There are a lot of patient advocacy groups out there. The best of them by far is founded by Penney Cowan, who is in the original first class of the Cleveland Clinic’s Interdisciplinary Pain Program under Ed Covington. She is in 1979 founded the American Chronic Pain Association. That’s a great educational organization for advocacy.
If you go on Twitter, you see these groups that are fleecing patients of their money. You see these people who run them, living high on the hog at major conferences on the nickels and dimes that patients can send in. They don’t advocate for pain care. They advocate for unfettered access to opioids. That’s not the answer, either.
Michael, it has been a pleasure chatting with you. Everyone can go on to PubMed and find Michael Schatman’s information. You can reach out to him on Twitter. His Twitter handle is @HeadDock, which is pretty easy. I want to thank Michael for being on the show as we keep talking about the challenging topic of the intersection between quality pain management and cost containment from publicly traded insurance companies. Make sure to share this information out with your friends, colleagues, practitioners and anyone who struggles with chronic pain. Make sure you go over to the Integrative Pain Science Institute and hop on our mailing list so we can send you the latest information each and every week. It’s a pleasure being with you.
- Tufts University School of Medicine
- Boston PainCare
- Ethical Issues in Chronic Pain Management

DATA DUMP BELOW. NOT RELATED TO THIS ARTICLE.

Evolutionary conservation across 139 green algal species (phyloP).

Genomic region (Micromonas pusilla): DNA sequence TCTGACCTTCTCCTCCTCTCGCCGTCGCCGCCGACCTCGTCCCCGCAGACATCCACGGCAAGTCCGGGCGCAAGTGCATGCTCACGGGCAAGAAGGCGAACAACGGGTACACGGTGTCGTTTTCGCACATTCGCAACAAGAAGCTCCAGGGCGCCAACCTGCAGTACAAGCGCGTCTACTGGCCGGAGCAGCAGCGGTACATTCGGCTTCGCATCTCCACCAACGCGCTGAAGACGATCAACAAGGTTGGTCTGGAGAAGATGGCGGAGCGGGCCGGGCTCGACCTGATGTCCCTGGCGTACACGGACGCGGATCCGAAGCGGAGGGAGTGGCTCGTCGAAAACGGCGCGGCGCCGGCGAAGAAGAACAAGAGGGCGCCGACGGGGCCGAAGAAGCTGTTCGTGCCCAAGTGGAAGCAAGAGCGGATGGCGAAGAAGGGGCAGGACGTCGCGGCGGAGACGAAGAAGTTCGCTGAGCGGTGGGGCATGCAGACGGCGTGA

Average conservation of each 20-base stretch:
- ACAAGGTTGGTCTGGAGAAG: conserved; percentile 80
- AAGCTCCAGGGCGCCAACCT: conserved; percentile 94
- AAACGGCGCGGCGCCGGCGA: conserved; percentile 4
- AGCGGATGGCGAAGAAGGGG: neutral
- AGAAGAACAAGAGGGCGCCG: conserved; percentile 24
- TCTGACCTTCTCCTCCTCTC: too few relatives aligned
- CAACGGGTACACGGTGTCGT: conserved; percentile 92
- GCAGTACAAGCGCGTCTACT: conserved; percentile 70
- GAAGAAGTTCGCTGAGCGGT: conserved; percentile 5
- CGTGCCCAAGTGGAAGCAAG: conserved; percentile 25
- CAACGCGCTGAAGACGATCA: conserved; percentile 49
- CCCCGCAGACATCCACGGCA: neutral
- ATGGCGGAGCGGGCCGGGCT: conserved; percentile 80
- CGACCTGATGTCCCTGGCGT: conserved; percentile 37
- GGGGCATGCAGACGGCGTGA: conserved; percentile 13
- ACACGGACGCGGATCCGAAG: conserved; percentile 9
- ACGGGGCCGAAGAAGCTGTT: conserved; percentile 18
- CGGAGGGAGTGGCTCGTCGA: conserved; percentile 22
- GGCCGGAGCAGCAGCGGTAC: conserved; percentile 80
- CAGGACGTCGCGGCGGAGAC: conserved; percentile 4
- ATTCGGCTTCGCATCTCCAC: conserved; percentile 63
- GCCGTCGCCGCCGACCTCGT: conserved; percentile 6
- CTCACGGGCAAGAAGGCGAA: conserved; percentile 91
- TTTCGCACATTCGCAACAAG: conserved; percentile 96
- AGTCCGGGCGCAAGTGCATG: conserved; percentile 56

- Bonica’s Management of Pain
- Article – The health insurance industry: Perpetuating the opioid crisis through policies of cost-containment and profitability
- Physicians for Responsible Opioid Prescribing
- @HeadDock – Twitter
- Enhanced Recovery After Surgery
- Article – Enhanced Recovery After Surgery: Current Controversies and Concerns
- Penney Cowan – LinkedIn
About Dr. Michael Schatman
Dr. Schatman is a clinical psychologist who has spent the past 35 years working in multidisciplinary chronic pain management. He is currently on the faculties of Tufts University School of Medicine and Tufts University School of Dental Medicine in Boston, as well as the School of Social Work at North Carolina State University.
Dr. Schatman is the author of over 140 journal articles and book chapters on various aspects of chronic pain management, and lectures regularly on pain management on local, national and international bases. He is also the editor of Ethical Issues in Chronic Pain Management and Chronic Pain Management: Guidelines for Multidisciplinary Program Development, both of which were released by Informa Healthcare in 2007.
Dr. Schatman is a member of the Editorial Boards of numerous journals. For the past 7 years, he has served as the Editor-in-Chief of the Journal of Pain Research. He is on the Board of Directors of the American Society of Pain Educators – which named him 2011 Clinical Pain Educator of the Year.